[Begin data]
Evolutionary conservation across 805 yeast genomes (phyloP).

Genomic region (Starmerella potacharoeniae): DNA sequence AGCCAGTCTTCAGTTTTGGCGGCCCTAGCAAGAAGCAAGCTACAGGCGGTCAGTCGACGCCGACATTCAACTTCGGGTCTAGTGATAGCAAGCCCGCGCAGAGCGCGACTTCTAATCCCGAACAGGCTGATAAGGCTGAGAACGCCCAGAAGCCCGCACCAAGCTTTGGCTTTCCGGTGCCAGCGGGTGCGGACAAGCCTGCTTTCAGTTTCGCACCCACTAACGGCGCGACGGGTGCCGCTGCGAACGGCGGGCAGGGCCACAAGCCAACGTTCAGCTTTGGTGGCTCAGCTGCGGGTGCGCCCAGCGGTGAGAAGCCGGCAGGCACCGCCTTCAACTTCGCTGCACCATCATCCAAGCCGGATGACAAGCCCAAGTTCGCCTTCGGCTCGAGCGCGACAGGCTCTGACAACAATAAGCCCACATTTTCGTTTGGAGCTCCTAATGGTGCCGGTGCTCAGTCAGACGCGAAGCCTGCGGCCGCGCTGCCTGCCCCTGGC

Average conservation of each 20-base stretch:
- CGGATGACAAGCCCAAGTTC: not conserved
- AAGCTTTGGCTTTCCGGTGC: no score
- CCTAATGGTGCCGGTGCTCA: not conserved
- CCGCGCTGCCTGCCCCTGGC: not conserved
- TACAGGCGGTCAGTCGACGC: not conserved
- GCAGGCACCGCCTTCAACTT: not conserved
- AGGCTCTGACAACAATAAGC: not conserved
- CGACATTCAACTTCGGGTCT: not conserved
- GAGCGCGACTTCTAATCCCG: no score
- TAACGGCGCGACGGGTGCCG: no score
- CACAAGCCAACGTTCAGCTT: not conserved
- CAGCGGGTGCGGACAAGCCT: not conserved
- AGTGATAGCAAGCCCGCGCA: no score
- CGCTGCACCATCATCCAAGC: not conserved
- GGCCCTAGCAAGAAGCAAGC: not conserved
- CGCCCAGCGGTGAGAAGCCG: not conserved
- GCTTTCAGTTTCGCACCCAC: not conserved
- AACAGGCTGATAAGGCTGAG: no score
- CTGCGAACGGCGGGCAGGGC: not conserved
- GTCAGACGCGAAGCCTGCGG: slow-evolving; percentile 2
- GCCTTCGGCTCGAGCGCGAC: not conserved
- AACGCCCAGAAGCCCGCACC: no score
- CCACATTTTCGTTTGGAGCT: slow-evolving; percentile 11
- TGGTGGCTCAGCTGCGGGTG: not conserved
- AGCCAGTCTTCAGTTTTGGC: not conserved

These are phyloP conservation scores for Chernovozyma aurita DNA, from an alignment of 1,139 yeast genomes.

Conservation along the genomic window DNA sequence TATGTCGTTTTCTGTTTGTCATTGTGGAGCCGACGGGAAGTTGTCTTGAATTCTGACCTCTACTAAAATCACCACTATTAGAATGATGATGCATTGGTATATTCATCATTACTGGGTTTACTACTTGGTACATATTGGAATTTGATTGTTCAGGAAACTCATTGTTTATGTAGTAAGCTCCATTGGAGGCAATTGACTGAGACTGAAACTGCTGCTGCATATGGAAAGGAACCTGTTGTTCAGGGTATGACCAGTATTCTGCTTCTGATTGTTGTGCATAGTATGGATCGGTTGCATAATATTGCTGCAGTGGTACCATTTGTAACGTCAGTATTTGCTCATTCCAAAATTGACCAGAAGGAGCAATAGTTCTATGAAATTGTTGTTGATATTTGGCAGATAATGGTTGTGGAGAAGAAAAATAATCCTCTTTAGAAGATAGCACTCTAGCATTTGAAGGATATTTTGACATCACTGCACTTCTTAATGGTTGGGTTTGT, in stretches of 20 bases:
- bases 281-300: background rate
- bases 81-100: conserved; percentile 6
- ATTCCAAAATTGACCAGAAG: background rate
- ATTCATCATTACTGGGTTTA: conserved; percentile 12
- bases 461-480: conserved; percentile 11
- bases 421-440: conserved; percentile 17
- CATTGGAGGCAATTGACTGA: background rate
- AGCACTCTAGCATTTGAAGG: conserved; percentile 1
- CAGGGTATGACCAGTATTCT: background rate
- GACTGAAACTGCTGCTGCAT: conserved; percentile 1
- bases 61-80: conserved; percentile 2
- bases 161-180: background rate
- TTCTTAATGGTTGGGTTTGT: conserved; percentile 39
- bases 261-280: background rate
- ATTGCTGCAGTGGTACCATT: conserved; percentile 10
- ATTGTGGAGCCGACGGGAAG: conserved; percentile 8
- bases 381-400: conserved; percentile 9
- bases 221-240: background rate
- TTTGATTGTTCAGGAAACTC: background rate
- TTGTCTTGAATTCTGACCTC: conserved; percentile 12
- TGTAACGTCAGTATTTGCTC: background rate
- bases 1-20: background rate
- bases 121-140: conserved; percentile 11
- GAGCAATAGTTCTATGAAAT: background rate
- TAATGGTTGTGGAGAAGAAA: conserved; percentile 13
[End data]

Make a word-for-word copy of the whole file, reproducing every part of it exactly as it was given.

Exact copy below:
Evolutionary conservation across 805 yeast genomes (phyloP).

Genomic region (Starmerella potacharoeniae): DNA sequence AGCCAGTCTTCAGTTTTGGCGGCCCTAGCAAGAAGCAAGCTACAGGCGGTCAGTCGACGCCGACATTCAACTTCGGGTCTAGTGATAGCAAGCCCGCGCAGAGCGCGACTTCTAATCCCGAACAGGCTGATAAGGCTGAGAACGCCCAGAAGCCCGCACCAAGCTTTGGCTTTCCGGTGCCAGCGGGTGCGGACAAGCCTGCTTTCAGTTTCGCACCCACTAACGGCGCGACGGGTGCCGCTGCGAACGGCGGGCAGGGCCACAAGCCAACGTTCAGCTTTGGTGGCTCAGCTGCGGGTGCGCCCAGCGGTGAGAAGCCGGCAGGCACCGCCTTCAACTTCGCTGCACCATCATCCAAGCCGGATGACAAGCCCAAGTTCGCCTTCGGCTCGAGCGCGACAGGCTCTGACAACAATAAGCCCACATTTTCGTTTGGAGCTCCTAATGGTGCCGGTGCTCAGTCAGACGCGAAGCCTGCGGCCGCGCTGCCTGCCCCTGGC

Average conservation of each 20-base stretch:
- CGGATGACAAGCCCAAGTTC: not conserved
- AAGCTTTGGCTTTCCGGTGC: no score
- CCTAATGGTGCCGGTGCTCA: not conserved
- CCGCGCTGCCTGCCCCTGGC: not conserved
- TACAGGCGGTCAGTCGACGC: not conserved
- GCAGGCACCGCCTTCAACTT: not conserved
- AGGCTCTGACAACAATAAGC: not conserved
- CGACATTCAACTTCGGGTCT: not conserved
- GAGCGCGACTTCTAATCCCG: no score
- TAACGGCGCGACGGGTGCCG: no score
- CACAAGCCAACGTTCAGCTT: not conserved
- CAGCGGGTGCGGACAAGCCT: not conserved
- AGTGATAGCAAGCCCGCGCA: no score
- CGCTGCACCATCATCCAAGC: not conserved
- GGCCCTAGCAAGAAGCAAGC: not conserved
- CGCCCAGCGGTGAGAAGCCG: not conserved
- GCTTTCAGTTTCGCACCCAC: not conserved
- AACAGGCTGATAAGGCTGAG: no score
- CTGCGAACGGCGGGCAGGGC: not conserved
- GTCAGACGCGAAGCCTGCGG: slow-evolving; percentile 2
- GCCTTCGGCTCGAGCGCGAC: not conserved
- AACGCCCAGAAGCCCGCACC: no score
- CCACATTTTCGTTTGGAGCT: slow-evolving; percentile 11
- TGGTGGCTCAGCTGCGGGTG: not conserved
- AGCCAGTCTTCAGTTTTGGC: not conserved

These are phyloP conservation scores for Chernovozyma aurita DNA, from an alignment of 1,139 yeast genomes.

Conservation along the genomic window DNA sequence TATGTCGTTTTCTGTTTGTCATTGTGGAGCCGACGGGAAGTTGTCTTGAATTCTGACCTCTACTAAAATCACCACTATTAGAATGATGATGCATTGGTATATTCATCATTACTGGGTTTACTACTTGGTACATATTGGAATTTGATTGTTCAGGAAACTCATTGTTTATGTAGTAAGCTCCATTGGAGGCAATTGACTGAGACTGAAACTGCTGCTGCATATGGAAAGGAACCTGTTGTTCAGGGTATGACCAGTATTCTGCTTCTGATTGTTGTGCATAGTATGGATCGGTTGCATAATATTGCTGCAGTGGTACCATTTGTAACGTCAGTATTTGCTCATTCCAAAATTGACCAGAAGGAGCAATAGTTCTATGAAATTGTTGTTGATATTTGGCAGATAATGGTTGTGGAGAAGAAAAATAATCCTCTTTAGAAGATAGCACTCTAGCATTTGAAGGATATTTTGACATCACTGCACTTCTTAATGGTTGGGTTTGT, in stretches of 20 bases:
- bases 281-300: background rate
- bases 81-100: conserved; percentile 6
- ATTCCAAAATTGACCAGAAG: background rate
- ATTCATCATTACTGGGTTTA: conserved; percentile 12
- bases 461-480: conserved; percentile 11
- bases 421-440: conserved; percentile 17
- CATTGGAGGCAATTGACTGA: background rate
- AGCACTCTAGCATTTGAAGG: conserved; percentile 1
- CAGGGTATGACCAGTATTCT: background rate
- GACTGAAACTGCTGCTGCAT: conserved; percentile 1
- bases 61-80: conserved; percentile 2
- bases 161-180: background rate
- TTCTTAATGGTTGGGTTTGT: conserved; percentile 39
- bases 261-280: background rate
- ATTGCTGCAGTGGTACCATT: conserved; percentile 10
- ATTGTGGAGCCGACGGGAAG: conserved; percentile 8
- bases 381-400: conserved; percentile 9
- bases 221-240: background rate
- TTTGATTGTTCAGGAAACTC: background rate
- TTGTCTTGAATTCTGACCTC: conserved; percentile 12
- TGTAACGTCAGTATTTGCTC: background rate
- bases 1-20: background rate
- bases 121-140: conserved; percentile 11
- GAGCAATAGTTCTATGAAAT: background rate
- TAATGGTTGTGGAGAAGAAA: conserved; percentile 13